The Place: Pho Nhu-Y, 3701 Vestal Parkway East, Vestal (in the Campus Plaza, across from Applebee’s)
The Rundown: I have to confess, I’m a total n00b to Asian dishes outside of Japanese and Americanized Chinese, so I’m not qualified to speak as an authority on Vietnamese cuisine. That being said, what I sampled at Pho Nhu-Y definitely made me want to learn more.
Nestled in a small space in the Campus Plaza, Pho Nhu-Y is a pretty basic operation. They have a fairly limited menu, most of which focuses on their namesake dish, Pho. For the uninitiated, Pho is a soup, made with rice noodles in a beef broth, with an assortment of spices, Mung bean sprouts, onion, and a variety of beef cuts. It’s often referred to as “Vietnamese comfort food”, and outside of the spring roll, is probably the best-known Vietnamese dish in America.
The decor of the place is cheery, with pale yellow walls accented with dark red pictures and paraphernalia. A clock in the shape of Vietnam hangs on the wall, and a sign next to it proclaims that they are a cash only operation. You seat yourself at any open one of the eight tables, and wait for the server to come take your order.
After perusing the menu for a bit, I settled on the Cafe Sua Da, a Vietnamese iced coffee with condensed milk; the Goi Cuon Tom Thit, or “Summer Rolls”, made with shrimp, pork, vermicelli, and lettuce in a rice wrapper; and a bowl of the Pho Bo Vien, or Pho with meatballs.
The coffee came out first. You get two glasses; one with ice, the other with the condensed milk. The glass with condensed milk had a small metal filter on the top. A compartment on the filter holds the coffee grounds, and hot water is poured through it so that the coffee brews right into the glass on the table. After it’s finished, you remove the filter, stir the coffee and condensed milk with a long handled spoon, and pour the mixture over the ice in the second glass. The coffee was very good, with a hint of caramelly sweetness from the condensed milk.
Next were the Summer Rolls. Utterly gorgeous, they were served with a side of soybean sauce, sprinkled with peanuts.
They almost looked too good to eat, but I managed to perservere. And boy, was I glad. Very fresh, with a clean, subtle flavor, and hints of anise and pepper, they were outstanding. The accompanying sauce was surprisingly sweet, and with the peanuts mixed in, it brought to mind peanut butter and jelly. It was very good, and went well with the summer rolls, but I would have gladly eaten them without the sauce; they’re that good on their own.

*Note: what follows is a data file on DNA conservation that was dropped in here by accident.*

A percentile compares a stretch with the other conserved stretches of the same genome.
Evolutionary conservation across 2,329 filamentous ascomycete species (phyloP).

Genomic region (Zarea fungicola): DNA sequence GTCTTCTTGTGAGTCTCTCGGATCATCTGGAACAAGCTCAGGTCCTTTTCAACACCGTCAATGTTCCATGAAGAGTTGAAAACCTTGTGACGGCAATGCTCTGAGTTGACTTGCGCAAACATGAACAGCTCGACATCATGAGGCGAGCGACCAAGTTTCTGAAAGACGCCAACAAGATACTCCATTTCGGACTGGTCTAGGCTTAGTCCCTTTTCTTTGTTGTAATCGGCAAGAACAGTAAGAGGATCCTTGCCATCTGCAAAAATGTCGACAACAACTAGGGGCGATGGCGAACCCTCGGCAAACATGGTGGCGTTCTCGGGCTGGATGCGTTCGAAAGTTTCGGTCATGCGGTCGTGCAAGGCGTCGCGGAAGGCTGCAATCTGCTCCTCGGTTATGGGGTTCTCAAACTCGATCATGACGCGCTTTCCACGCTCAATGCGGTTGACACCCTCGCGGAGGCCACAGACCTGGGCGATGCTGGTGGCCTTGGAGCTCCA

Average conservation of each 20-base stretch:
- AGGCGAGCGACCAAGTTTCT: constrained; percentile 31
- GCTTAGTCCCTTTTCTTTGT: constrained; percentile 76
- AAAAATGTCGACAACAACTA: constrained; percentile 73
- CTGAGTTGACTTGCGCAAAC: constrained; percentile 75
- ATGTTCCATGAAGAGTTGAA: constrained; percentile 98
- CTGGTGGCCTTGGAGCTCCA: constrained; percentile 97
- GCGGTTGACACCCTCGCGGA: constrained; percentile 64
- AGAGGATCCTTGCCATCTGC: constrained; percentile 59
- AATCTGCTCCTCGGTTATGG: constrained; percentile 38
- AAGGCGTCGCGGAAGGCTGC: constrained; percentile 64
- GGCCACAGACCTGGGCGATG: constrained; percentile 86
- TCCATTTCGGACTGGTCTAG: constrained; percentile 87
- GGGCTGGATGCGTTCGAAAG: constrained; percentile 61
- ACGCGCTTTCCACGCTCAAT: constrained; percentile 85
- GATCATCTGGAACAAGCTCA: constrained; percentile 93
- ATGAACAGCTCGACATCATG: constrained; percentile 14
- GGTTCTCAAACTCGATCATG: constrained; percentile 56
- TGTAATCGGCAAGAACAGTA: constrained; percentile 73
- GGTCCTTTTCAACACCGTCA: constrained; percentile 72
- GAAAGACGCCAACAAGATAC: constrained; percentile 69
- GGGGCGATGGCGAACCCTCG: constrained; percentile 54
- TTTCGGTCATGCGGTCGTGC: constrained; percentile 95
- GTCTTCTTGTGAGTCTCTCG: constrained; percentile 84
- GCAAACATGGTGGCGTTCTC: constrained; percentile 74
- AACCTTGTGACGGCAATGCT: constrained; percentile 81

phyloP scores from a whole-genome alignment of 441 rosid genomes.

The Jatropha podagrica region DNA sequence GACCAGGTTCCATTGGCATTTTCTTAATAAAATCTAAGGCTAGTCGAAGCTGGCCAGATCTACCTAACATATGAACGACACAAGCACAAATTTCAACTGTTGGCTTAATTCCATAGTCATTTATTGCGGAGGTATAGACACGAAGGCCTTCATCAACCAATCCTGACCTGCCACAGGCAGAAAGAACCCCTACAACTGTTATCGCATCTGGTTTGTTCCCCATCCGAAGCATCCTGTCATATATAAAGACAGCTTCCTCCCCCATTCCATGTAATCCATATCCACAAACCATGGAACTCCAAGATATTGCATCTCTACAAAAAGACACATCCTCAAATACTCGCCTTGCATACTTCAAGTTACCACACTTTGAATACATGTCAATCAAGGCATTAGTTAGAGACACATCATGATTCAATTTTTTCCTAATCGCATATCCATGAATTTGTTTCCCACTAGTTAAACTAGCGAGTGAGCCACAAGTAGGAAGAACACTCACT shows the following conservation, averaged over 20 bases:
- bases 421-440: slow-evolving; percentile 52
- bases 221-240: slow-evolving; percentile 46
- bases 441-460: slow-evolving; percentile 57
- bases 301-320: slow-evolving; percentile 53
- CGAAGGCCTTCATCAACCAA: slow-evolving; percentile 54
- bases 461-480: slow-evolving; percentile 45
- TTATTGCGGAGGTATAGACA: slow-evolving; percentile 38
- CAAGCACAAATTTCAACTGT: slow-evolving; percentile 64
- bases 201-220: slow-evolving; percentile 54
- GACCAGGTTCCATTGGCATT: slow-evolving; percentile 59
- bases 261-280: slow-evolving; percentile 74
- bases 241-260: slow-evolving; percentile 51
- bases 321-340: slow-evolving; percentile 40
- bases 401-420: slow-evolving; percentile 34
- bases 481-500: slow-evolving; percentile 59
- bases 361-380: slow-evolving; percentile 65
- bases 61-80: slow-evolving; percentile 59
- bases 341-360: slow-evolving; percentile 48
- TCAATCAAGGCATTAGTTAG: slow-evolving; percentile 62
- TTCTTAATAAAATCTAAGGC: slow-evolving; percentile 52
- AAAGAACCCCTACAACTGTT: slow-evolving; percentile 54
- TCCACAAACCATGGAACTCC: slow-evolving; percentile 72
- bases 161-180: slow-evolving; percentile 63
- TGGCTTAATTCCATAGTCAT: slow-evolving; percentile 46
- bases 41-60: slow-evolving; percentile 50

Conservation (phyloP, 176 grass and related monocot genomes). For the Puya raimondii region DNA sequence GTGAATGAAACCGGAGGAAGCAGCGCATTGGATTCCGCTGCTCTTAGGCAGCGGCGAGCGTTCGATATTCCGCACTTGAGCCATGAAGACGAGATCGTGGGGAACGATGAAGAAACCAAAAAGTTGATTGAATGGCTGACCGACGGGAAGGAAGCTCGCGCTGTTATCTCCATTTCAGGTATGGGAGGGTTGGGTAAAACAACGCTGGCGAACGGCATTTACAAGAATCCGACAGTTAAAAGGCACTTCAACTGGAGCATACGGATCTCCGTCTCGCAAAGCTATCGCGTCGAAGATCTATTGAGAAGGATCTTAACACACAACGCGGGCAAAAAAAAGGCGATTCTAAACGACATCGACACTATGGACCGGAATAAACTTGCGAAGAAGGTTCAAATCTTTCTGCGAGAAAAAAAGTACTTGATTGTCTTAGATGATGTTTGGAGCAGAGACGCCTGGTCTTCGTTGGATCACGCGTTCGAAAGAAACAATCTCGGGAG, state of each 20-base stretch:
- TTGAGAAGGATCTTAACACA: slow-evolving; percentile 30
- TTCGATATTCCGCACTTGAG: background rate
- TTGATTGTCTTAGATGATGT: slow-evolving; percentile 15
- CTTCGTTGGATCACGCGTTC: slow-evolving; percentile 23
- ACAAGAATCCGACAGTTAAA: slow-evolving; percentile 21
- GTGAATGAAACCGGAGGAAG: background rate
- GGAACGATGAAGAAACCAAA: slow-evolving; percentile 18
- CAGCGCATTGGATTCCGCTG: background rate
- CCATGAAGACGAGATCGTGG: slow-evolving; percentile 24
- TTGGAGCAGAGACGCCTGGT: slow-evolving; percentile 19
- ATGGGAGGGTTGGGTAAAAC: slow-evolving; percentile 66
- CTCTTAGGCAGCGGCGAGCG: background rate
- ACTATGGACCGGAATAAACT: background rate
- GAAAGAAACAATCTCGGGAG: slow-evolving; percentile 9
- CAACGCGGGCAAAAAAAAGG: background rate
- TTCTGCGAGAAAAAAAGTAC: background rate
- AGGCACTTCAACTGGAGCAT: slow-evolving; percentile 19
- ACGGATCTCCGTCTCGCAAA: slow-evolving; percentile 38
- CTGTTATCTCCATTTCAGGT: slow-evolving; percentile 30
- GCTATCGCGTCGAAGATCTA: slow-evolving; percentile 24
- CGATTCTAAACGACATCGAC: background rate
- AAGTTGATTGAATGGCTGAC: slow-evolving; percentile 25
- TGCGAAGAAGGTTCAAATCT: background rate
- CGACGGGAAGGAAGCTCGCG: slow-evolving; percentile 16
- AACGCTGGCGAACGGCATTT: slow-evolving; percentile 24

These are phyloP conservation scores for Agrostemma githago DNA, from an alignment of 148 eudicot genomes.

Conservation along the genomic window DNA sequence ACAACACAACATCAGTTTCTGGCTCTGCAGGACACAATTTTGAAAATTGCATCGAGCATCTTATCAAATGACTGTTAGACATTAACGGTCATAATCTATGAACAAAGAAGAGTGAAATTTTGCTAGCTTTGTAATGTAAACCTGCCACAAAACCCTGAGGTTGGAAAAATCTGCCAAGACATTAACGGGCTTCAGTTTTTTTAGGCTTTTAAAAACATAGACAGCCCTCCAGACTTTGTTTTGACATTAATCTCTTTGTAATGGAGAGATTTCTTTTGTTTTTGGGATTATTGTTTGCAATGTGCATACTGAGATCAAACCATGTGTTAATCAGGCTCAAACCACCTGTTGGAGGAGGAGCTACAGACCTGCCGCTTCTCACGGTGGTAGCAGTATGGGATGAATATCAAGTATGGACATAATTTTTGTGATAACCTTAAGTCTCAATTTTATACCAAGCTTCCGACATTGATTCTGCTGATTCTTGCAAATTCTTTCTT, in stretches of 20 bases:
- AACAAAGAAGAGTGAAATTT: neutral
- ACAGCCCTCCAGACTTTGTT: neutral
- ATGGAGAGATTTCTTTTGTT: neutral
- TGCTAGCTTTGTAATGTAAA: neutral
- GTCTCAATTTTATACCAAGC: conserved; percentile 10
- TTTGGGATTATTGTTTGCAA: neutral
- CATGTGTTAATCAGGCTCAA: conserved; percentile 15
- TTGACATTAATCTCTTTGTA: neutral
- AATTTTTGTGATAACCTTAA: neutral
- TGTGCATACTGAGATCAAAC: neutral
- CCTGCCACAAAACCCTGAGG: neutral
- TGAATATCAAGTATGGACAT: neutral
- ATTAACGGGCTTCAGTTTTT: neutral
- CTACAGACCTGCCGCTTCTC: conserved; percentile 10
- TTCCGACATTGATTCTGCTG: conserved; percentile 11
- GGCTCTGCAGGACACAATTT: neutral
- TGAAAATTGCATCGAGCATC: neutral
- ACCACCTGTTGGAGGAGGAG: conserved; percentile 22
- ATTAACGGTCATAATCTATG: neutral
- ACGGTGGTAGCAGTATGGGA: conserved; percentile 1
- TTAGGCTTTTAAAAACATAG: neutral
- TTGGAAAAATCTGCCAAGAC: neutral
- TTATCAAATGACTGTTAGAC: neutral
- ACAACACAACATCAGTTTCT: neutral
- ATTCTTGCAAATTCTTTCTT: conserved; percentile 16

The Pho came out next. If you’ve never had it before, the “large” descriptor on the menu is not hyperbole. These bowls are huge. I have 24 oz bowls at home; these are easily twice that size, if not more. Filled with steaming hot broth, noodles, spices, and quartered small meatballs, it was served with a side of Mung bean sprouts, sliced fresh chiles, and a couple of small lime wedges.
Unfortunately, I was unable to get a picture of the Pho, as there was more activity in the dining room at this point. But, rest assured, like the Summer Rolls, it too was gorgeous and appealing, with bright colors that signaled the freshness of the ingredients.
The flavor of the dish was superb, with the chiles lending a subtle spiciness. Big bottles of Sriracha and Hoisin sauce are on every table, though, so if you want to add more spice, you can. I like spicy food, myself, but I didn’t think this needed anything added to it at all. It was absolutely wonderful on its own.
The meatballs were like nothing I’ve ever had before. Completely different from a traditional Italian meatball, they were tightly packed and firm, almost crunchy. They, too, were excellent and savory, and were the first thing to disappear from my bowl.
As I sit here typing this almost three hours after my meal, I find myself still stuffed from the Pho, so rest assured, this is food that sticks with you. About the only comment I can make that isn’t glowingly positive is that there aren’t any napkins on the tables, nor do they bring you any with your meal. This seems odd, especially given the fact that soup in general is known as a messy dish (doubly so with noodle soups eaten with chopsticks), and many of the appetizers are meant to be eaten with your hands. I don’t count this as a detraction, though–it’s more of a quirk.